United States District Court, D. New Mexico
MEMORANDUM OPINION AND ORDER
STEPHAN M. VIDMAR United States Magistrate Judge
MATTER is before the Court on Plaintiff's Motion for
Summary Judgement [sic] for the Plaintiff and to Preclude the
Opinion of Theodore Davis[, ] M[.]D[.] and its Memorandum in
Support [Docs. 100, 101], filed February 13, 2017. Briefing
is complete, [Docs. 105, 114], and oral argument was held on
June 19, 2017. The Court finds that Dr. Davis's opinion
is relevant and reliable. Plaintiff's challenges to Dr.
Davis's opinion go to the weight, not the admissibility,
of the opinion. Moreover, there are genuine issues of
material fact about whether Plaintiff's injuries were
caused by the accident. Therefore, summary judgment is not
Melvin Smith was traveling in an automobile insured by
Defendant Auto-Owners' Insurance Company when it was
struck from behind by a vehicle driven by a State Farm
insured. The collision caused Plaintiff's vehicle to
strike a third vehicle. Plaintiff claims that the accident
aggravated a pre-existing tear to his left rotator cuff,
which caused him to become completely disabled. State
Farm's driver was at fault for the accident. State Farm
adjusted the claim and ultimately contributed its $100, 000
policy limits to satisfy the claims of the various injured
parties, including Plaintiff. As a result of the accident,
Plaintiff received a payment of $26, 731.10 from State Farm
and an additional $5, 000 medical bill payment from
Defendant. Plaintiff contends, however, that his damages
exceed the combined amounts he received from State Farm and
Defendant and that he is entitled to additional money under
the underinsured motorist policy with Defendant. Plaintiff
initiated this lawsuit, claiming, among other things, that
Defendant's failure to pay him the additional money
constitutes Defendant's breach of the insurance
contract. [Doc. 1-1].
has identified G. Theodore Davis, M.D., as a medical expert.
In his report, Dr. Davis opined to a reasonable degree of
medical certainty that, as a result of the accident, at most,
Plaintiff “sustained a minor self[-]limiting
neck[-]region soft tissue strain, and contusions, from which
he recovered without residuals within no more than a few
weeks.” [Doc. 100-5] at 18. Dr. Davis further opined
that Plaintiff neither injured his left shoulder rotator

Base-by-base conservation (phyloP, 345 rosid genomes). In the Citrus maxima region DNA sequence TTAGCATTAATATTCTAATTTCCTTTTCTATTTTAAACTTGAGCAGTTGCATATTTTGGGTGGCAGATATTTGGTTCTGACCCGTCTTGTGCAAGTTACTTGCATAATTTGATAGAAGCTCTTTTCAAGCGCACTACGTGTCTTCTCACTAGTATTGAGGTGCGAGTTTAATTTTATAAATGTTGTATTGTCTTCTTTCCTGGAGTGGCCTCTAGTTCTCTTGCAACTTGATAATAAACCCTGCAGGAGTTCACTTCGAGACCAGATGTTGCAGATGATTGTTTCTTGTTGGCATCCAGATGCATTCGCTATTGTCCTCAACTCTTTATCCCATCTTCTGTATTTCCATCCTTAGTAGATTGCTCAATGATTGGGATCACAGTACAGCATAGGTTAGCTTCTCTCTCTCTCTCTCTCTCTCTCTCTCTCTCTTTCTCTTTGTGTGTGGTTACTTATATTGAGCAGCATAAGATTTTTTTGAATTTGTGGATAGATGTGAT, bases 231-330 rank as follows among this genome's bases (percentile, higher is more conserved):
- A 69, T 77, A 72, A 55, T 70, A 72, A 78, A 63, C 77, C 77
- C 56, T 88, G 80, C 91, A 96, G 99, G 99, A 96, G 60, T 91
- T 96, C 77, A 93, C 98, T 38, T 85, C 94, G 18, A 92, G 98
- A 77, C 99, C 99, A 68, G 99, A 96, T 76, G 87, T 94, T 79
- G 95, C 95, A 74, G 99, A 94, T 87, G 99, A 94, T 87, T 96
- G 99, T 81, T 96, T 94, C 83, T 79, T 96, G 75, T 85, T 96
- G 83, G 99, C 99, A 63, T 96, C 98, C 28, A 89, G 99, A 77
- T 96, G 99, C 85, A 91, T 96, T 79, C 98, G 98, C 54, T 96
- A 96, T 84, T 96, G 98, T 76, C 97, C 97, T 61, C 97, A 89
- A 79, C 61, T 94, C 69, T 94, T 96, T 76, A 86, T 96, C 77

cuff, nor aggravated any preexisting injury to it.
Id. He opined that Plaintiff did not become disabled
as a result of the accident. Id. He opined that
Plaintiff's injury and disability claims were motivated,
in part, by “psychosocial and secondary gain
factors.” Id. Finally, he opined that even
though Plaintiff had “a long history of multiple
medical conditions, ” none was caused or aggravated by
the accident. Id.
motion, Plaintiff seeks two forms of relief. First, he moves
to exclude the testimony of Dr. Davis based on Daubert v.
Merrell Dow Pharms., Inc., 509 U.S. 579, 595 (1993).
See [Docs. 100, 101]. Then, assuming Dr. Davis'
testimony is excluded, he moves for summary judgment on
causation. Id. Although Plaintiff's rationale is
unclear, the logic seems to be that without Dr. Davis'
testimony, all that remains is the testimony of
Plaintiff's treating physicians, all of whom agree that
his injuries were caused by the accident. See [Doc.
100] at 3-4. However, because I will deny the motion to
exclude Dr. Davis' testimony, Plaintiff's argument
for summary judgment is rendered moot.
evaluating a motion to exclude an expert, “[t]he focus,
of course, must be solely on principles and methodology, not
on the conclusions that they generate.”
Daubert, 509 U.S. at 595. In demonstrating that an
expert's testimony is reliable, the party offering the
expert opinion “need not prove that the expert is
undisputably correct or that the expert's theory is
generally accepted in the scientific community.”
Bitler v. A.O. Smith Corp., 400 F.3d 1227, 1233
(10th Cir. 2004) (internal quotation marks omitted).
“Instead, [the party] must show that the method
employed by the expert in reaching the conclusion is
scientifically sound and that the opinion is based on facts
which sufficiently satisfy Rule 702's reliability
A witness who is qualified as an expert by knowledge, skill,
experience, training, or education may testify in the form of
an opinion or otherwise if:
(a) the expert's scientific, technical, or other
specialized knowledge will help the trier of fact to
understand the evidence or determine a fact in issue;
(b) the testimony is based on sufficient facts or data;
(c) the testimony is the product of reliable principles and
(d) the expert has reliably applied the principles and
methods to the ...